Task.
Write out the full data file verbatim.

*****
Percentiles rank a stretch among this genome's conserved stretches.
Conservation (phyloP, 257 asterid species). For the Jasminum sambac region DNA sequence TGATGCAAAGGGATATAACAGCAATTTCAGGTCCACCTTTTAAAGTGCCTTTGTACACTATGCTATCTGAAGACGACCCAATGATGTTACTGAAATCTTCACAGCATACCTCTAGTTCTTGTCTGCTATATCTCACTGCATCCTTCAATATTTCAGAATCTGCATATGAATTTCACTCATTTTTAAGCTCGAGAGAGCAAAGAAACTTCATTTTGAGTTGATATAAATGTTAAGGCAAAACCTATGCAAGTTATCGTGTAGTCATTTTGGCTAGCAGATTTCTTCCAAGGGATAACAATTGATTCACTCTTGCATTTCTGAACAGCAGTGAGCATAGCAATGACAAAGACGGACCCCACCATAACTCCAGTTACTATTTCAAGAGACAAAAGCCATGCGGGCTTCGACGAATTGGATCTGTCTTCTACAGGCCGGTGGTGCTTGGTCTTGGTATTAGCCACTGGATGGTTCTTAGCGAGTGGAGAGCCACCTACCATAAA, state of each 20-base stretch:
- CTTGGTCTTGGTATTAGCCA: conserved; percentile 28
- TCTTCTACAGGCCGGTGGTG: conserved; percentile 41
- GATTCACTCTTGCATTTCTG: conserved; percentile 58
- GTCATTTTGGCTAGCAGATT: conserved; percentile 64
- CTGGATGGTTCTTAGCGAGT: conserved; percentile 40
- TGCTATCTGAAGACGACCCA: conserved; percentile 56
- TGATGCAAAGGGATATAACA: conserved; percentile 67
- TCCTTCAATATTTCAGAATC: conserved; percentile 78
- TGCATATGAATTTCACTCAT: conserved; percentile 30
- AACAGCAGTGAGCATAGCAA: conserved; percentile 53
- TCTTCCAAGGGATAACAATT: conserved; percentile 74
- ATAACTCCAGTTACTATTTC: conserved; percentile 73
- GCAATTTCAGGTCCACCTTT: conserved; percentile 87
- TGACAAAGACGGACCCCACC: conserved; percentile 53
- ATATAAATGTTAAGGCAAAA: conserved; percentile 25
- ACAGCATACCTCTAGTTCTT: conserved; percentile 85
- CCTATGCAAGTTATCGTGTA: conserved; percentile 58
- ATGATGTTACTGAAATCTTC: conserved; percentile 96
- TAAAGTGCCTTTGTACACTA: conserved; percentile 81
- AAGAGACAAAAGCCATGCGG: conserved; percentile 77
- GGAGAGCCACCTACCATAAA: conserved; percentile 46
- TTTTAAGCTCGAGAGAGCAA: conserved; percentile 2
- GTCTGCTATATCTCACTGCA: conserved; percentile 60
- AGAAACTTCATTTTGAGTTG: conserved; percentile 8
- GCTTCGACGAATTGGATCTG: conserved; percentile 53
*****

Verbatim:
Percentiles rank a stretch among this genome's conserved stretches.
Conservation (phyloP, 257 asterid species). For the Jasminum sambac region DNA sequence TGATGCAAAGGGATATAACAGCAATTTCAGGTCCACCTTTTAAAGTGCCTTTGTACACTATGCTATCTGAAGACGACCCAATGATGTTACTGAAATCTTCACAGCATACCTCTAGTTCTTGTCTGCTATATCTCACTGCATCCTTCAATATTTCAGAATCTGCATATGAATTTCACTCATTTTTAAGCTCGAGAGAGCAAAGAAACTTCATTTTGAGTTGATATAAATGTTAAGGCAAAACCTATGCAAGTTATCGTGTAGTCATTTTGGCTAGCAGATTTCTTCCAAGGGATAACAATTGATTCACTCTTGCATTTCTGAACAGCAGTGAGCATAGCAATGACAAAGACGGACCCCACCATAACTCCAGTTACTATTTCAAGAGACAAAAGCCATGCGGGCTTCGACGAATTGGATCTGTCTTCTACAGGCCGGTGGTGCTTGGTCTTGGTATTAGCCACTGGATGGTTCTTAGCGAGTGGAGAGCCACCTACCATAAA, state of each 20-base stretch:
- CTTGGTCTTGGTATTAGCCA: conserved; percentile 28
- TCTTCTACAGGCCGGTGGTG: conserved; percentile 41
- GATTCACTCTTGCATTTCTG: conserved; percentile 58
- GTCATTTTGGCTAGCAGATT: conserved; percentile 64
- CTGGATGGTTCTTAGCGAGT: conserved; percentile 40
- TGCTATCTGAAGACGACCCA: conserved; percentile 56
- TGATGCAAAGGGATATAACA: conserved; percentile 67
- TCCTTCAATATTTCAGAATC: conserved; percentile 78
- TGCATATGAATTTCACTCAT: conserved; percentile 30
- AACAGCAGTGAGCATAGCAA: conserved; percentile 53
- TCTTCCAAGGGATAACAATT: conserved; percentile 74
- ATAACTCCAGTTACTATTTC: conserved; percentile 73
- GCAATTTCAGGTCCACCTTT: conserved; percentile 87
- TGACAAAGACGGACCCCACC: conserved; percentile 53
- ATATAAATGTTAAGGCAAAA: conserved; percentile 25
- ACAGCATACCTCTAGTTCTT: conserved; percentile 85
- CCTATGCAAGTTATCGTGTA: conserved; percentile 58
- ATGATGTTACTGAAATCTTC: conserved; percentile 96
- TAAAGTGCCTTTGTACACTA: conserved; percentile 81
- AAGAGACAAAAGCCATGCGG: conserved; percentile 77
- GGAGAGCCACCTACCATAAA: conserved; percentile 46
- TTTTAAGCTCGAGAGAGCAA: conserved; percentile 2
- GTCTGCTATATCTCACTGCA: conserved; percentile 60
- AGAAACTTCATTTTGAGTTG: conserved; percentile 8
- GCTTCGACGAATTGGATCTG: conserved; percentile 53